Report: Houthis Made Political Deal with Russia and China for Safe Passage

Red Sea escort
Attacks continue despite the increased international presence and escorts of merchant ships (EUNAVFOR Aspides)

Published Mar 21, 2024 1:12 PM by The Maritime Executive

For the second time this year, it is being reported that the Houthi militants in Yemen are promising safe passage for vessels associated with Russia and China while the group continues its daily assaults on shipping in the Red Sea and Gulf of Oman. It is further evidence of the commenters’ view that the Houthis are using the war in Gaza as a lever to gain more prominence on the world stage.

A political understanding has reportedly been reached between the Houthi and Russian and Chinese diplomats meeting in Oman according to unnamed sources cited in a story released by Bloomberg this morning. While the terms of the agreement are unknown, Bloomberg speculates that China and Russia promised further political support to the militants including possibly blocking resolutions at the UN Security Council in exchange for the promises of safe passage.

Ships transiting the Red Sea informally began highlighting their association with China after the attacks began. They have included on their AIS signals messages such as “all Chinese crew” or highlighted destinations in China. This led to reports from Agence France Presse in January that a Houthi spokesperson was telling Russian media that ships from Russia and China were safe as long as they were not directly associated with Israel.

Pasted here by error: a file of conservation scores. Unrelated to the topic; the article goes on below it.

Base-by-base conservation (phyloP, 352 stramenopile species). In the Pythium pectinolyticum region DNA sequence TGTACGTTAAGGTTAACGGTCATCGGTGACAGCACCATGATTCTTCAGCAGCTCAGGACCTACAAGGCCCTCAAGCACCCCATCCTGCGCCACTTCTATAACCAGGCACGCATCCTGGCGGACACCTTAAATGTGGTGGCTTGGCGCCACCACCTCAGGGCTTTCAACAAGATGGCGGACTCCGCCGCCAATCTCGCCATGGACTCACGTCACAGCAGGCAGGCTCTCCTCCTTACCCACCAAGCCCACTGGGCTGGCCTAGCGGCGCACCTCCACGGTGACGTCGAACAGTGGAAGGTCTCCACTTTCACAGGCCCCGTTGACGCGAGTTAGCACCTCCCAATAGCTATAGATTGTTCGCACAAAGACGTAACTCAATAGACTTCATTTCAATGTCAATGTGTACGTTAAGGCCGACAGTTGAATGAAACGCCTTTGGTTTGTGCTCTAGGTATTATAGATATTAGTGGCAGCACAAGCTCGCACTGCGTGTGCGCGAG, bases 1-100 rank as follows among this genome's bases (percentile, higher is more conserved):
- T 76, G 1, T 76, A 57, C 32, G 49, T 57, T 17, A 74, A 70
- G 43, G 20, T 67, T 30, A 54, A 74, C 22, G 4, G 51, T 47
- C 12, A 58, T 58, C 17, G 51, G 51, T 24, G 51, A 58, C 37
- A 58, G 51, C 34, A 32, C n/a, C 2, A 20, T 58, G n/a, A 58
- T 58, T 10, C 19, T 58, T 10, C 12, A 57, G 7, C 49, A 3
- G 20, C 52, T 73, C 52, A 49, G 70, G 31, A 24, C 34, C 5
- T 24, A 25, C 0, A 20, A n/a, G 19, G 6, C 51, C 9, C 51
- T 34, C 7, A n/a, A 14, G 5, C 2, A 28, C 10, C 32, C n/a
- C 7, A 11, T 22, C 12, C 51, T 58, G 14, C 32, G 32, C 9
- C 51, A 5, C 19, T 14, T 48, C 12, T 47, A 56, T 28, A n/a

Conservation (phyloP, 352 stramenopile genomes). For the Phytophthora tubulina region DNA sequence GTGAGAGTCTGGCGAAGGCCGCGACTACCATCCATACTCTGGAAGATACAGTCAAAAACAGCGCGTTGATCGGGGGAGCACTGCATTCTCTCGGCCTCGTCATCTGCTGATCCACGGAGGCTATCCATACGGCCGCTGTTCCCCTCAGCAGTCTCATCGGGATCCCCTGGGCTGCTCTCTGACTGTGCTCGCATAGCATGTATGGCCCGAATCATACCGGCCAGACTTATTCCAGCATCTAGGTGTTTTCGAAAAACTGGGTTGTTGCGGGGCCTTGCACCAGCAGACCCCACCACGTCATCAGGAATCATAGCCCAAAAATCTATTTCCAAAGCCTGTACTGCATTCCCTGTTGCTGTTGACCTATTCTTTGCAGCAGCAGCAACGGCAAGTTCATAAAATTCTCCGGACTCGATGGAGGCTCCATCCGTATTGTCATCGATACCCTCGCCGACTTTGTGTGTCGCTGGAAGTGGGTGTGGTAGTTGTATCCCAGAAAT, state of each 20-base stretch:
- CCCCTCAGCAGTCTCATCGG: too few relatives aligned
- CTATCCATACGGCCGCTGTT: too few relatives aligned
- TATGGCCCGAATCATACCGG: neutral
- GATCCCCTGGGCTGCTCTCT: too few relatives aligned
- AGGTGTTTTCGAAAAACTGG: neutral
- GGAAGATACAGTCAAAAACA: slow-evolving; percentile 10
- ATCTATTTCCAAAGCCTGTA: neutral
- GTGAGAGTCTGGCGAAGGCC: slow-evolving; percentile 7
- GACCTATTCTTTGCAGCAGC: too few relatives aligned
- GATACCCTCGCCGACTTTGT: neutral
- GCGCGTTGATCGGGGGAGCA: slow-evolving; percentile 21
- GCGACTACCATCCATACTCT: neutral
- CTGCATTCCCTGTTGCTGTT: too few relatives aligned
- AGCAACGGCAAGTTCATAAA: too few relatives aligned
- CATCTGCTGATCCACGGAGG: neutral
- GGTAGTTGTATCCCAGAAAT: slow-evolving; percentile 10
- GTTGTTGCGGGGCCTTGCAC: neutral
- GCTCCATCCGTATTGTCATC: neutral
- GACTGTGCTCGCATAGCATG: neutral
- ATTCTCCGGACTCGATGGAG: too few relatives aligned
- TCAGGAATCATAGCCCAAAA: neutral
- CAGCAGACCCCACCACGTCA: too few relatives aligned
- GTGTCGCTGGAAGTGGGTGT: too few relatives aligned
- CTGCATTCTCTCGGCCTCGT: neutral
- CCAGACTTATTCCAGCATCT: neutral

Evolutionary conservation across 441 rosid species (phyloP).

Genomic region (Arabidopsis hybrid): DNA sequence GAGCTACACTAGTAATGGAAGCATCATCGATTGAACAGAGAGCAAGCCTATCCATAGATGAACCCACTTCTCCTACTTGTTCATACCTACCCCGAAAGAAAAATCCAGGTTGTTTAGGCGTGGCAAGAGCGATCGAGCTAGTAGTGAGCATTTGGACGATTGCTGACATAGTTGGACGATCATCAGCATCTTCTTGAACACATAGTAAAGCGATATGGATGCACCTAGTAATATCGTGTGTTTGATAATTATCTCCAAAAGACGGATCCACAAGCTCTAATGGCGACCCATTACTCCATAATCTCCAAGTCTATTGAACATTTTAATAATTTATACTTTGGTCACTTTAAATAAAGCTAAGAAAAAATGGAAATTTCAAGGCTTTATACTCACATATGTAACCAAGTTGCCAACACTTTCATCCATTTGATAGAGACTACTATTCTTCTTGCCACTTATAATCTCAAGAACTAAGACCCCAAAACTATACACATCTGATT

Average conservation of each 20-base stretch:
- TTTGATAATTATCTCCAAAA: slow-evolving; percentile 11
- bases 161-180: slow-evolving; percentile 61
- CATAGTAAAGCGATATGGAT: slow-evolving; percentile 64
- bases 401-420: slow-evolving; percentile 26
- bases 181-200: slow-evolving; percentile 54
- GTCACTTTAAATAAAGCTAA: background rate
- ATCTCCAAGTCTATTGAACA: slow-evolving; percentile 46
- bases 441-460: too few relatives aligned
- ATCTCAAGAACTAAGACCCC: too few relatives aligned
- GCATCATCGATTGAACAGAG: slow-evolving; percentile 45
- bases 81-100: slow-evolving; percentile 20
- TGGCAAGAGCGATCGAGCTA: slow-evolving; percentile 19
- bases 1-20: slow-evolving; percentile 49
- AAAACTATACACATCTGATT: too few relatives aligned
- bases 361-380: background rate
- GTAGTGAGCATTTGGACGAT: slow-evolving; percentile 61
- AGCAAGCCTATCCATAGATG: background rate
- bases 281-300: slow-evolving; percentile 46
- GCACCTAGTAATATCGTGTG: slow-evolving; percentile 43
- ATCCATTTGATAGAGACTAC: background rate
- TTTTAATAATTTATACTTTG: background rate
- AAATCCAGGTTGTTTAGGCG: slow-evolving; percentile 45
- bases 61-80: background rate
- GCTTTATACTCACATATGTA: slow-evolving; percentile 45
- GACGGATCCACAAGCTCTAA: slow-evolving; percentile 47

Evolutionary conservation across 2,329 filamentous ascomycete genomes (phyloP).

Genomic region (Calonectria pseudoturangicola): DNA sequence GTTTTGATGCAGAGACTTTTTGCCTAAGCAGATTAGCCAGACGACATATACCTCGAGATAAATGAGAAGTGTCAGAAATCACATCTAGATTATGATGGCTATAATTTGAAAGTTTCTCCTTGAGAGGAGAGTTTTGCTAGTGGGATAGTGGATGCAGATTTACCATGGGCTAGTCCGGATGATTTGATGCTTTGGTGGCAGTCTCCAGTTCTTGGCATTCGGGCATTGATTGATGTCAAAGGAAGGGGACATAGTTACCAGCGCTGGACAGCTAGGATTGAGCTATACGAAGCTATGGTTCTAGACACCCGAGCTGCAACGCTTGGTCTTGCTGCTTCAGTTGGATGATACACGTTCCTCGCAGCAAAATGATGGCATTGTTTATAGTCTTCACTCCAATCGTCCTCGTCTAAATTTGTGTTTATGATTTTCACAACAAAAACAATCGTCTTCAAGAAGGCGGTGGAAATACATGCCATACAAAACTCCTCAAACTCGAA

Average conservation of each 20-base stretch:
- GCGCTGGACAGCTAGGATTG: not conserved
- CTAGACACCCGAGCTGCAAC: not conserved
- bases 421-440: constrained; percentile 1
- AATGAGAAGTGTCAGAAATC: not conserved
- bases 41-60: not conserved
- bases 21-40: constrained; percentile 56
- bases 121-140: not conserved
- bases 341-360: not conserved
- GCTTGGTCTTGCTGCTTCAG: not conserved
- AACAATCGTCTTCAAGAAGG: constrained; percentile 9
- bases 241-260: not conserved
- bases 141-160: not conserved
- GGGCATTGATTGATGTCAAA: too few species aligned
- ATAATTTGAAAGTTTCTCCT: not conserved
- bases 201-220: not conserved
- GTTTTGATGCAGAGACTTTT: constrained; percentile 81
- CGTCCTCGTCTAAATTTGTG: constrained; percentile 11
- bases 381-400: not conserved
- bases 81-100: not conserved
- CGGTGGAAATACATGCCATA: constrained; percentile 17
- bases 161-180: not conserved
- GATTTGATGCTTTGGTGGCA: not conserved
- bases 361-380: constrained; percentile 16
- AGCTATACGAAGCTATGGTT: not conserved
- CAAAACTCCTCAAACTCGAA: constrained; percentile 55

Yet, despite the previous assurances of safe passage, tankers carrying Russian oil have been among the vessels targeted by the Houthi. Reports have repeatedly suggested that the Houthis are using inaccurate or outdated data in their targeting leading to assaults on ships they protest to be American while they are now owned by companies in Greece and Singapore. 

“Houthi attacks on ships in the Red Sea, coupled with a rise in piracy off the coast of Somalia, are disrupting global trade,” BIMCO the shipping industry trade group yet again reiterated in its weekly update. The group sought to quantify the scope of the impact noting, “In 2023 an estimated 13 percent of global seaborne trade transited through these areas. However, the attacks have reduced the number of ships transiting the area by 50 percent,” said Filipe Gouveia, Shipping Analyst at BIMCO.

The attacks show no sign of abating despite the increased international presence in the region.  The EU mission reports in its first month the effort known as Aspides provided “close protection” for 35 merchant vessels and its defensive actions led to shooting down eight UAVs and repelling three other UAV attacks posing a threat to the freedom of navigation.

Yesterday, the French released a video showing one of their helicopters shooting down a Houthi drone targeting merchant ships. Aspides reported today that a French warship while providing close protection to merchant shipping in the South Red Sea, intercepted and destroyed three ballistic missiles.

U.S. Central Command now issues a daily end-of-day summary which for example reports on March 20 a coalition aircraft successfully engaged and destroyed one unmanned aerial vehicle while U.S. forces destroyed one unmanned surface vessel. Days earlier on March 18, CENTCOM said forces successfully engaged and destroyed seven anti-ship missiles, three unmanned aerial vehicles, and three weapons storage containers in Houthi-controlled areas of Yemen.

The Houthi leader last week vowed to extend the attacks further into the Indian Ocean saying they were intent on disrupting shipping rerouted for the passage around Africa. Analysts are increasingly saying that despite the statements that the attacks are in support of the Palestinians, they believe the Houthi will continue as it has given the once obscure group international attention.